Second, the scriptural principle is that it is common for us, the voting, active, LDS minority, to desire that which is not right.  That is a sobering thought that we might be kept in mind the next time we feel to criticize our inactive brethren.

Third, if the non-voting, inactive, LDS majority are choosing iniquity, as they are counted as the people of the Lord, still listed on the records and numbered by us, then the judgments of God must come upon us.

Should the inactives’ votes be counted?

We count inactive LDS as members of record by saying we have 13 million members, not 4 million members, so, if we see them as full members, shouldn’t we count their votes, too?

When someone is going to be called, should we send the Aaronic Priesthood around to the inactive members’ homes and ask them whether they approve or disapprove?  Maybe they could write down on a card their voting preference?  Or would this violate some scriptural principle that states they must go to a meeting to cast a vote?  By sending messengers to inquire as to how they vote, the church would then be doing its business by the voice of the people, complying with scriptural mandate.  Something to consider…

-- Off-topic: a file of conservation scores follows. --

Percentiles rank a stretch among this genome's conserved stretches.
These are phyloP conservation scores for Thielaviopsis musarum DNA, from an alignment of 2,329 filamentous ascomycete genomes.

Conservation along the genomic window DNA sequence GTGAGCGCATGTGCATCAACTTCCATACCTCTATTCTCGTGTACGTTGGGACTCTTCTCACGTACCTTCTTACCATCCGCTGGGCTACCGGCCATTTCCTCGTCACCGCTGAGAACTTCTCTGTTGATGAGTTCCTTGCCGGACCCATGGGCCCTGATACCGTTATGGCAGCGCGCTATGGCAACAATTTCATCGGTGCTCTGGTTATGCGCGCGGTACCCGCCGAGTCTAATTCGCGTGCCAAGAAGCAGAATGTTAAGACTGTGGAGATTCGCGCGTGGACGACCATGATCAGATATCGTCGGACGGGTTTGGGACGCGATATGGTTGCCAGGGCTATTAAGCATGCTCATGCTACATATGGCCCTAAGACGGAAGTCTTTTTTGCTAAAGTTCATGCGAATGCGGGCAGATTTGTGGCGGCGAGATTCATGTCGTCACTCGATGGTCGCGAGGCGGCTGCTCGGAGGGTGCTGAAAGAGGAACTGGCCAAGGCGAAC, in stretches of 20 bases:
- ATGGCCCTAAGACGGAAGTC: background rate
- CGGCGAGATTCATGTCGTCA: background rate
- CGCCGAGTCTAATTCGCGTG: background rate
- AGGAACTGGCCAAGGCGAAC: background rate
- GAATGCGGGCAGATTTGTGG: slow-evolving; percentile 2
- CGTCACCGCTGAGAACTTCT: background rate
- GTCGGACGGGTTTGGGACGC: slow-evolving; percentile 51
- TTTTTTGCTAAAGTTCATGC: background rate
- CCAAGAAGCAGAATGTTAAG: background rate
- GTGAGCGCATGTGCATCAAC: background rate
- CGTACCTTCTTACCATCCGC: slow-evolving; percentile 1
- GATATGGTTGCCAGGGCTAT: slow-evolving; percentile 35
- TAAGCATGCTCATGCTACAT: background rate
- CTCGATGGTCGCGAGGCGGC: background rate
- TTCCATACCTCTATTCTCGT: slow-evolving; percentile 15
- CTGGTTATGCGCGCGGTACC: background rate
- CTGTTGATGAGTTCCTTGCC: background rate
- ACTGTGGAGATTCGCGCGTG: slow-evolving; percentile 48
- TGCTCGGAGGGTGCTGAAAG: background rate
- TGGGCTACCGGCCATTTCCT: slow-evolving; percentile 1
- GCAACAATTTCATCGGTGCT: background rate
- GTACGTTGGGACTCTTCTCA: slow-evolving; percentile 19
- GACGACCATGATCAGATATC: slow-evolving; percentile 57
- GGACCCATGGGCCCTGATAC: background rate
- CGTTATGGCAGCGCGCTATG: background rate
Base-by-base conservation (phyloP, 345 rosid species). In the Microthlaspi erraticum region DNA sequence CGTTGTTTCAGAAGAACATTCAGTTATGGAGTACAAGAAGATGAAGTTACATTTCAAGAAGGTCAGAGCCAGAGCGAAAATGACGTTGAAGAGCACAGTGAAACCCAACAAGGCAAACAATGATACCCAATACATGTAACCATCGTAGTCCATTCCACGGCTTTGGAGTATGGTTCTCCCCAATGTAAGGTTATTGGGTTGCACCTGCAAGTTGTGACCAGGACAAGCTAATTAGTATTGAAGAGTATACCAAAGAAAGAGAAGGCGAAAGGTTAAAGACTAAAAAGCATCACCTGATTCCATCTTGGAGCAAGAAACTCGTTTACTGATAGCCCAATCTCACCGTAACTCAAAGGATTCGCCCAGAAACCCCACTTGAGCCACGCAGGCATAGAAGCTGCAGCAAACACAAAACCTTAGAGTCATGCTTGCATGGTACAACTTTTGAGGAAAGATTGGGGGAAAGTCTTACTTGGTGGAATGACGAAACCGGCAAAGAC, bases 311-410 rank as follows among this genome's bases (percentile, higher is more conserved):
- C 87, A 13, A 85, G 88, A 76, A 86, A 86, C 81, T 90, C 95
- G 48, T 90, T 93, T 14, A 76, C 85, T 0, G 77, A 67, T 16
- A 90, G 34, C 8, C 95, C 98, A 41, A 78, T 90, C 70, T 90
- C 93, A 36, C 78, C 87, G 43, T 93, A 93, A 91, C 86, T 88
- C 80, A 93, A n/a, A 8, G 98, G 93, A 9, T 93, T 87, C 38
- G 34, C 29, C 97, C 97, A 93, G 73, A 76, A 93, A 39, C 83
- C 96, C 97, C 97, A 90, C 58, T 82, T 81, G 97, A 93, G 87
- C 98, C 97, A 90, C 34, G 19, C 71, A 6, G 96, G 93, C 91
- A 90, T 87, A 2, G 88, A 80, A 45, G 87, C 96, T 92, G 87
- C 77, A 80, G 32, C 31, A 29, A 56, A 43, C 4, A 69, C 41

Votes of no-confidence

Or, perhaps the no-shows should be counted as no-confidence votes.  Before you say that there are no such things in the church, consider that you have three options when voting.  You can raise your hand for, you can raise your hand against, or you can leave your hand down.  What does leaving your hand down mean?  I think it can only mean a vote of no confidence. Likewise, if you intentionally do not attend a meeting in which a vote is taking place, that can also be construed as a vote of no-confidence.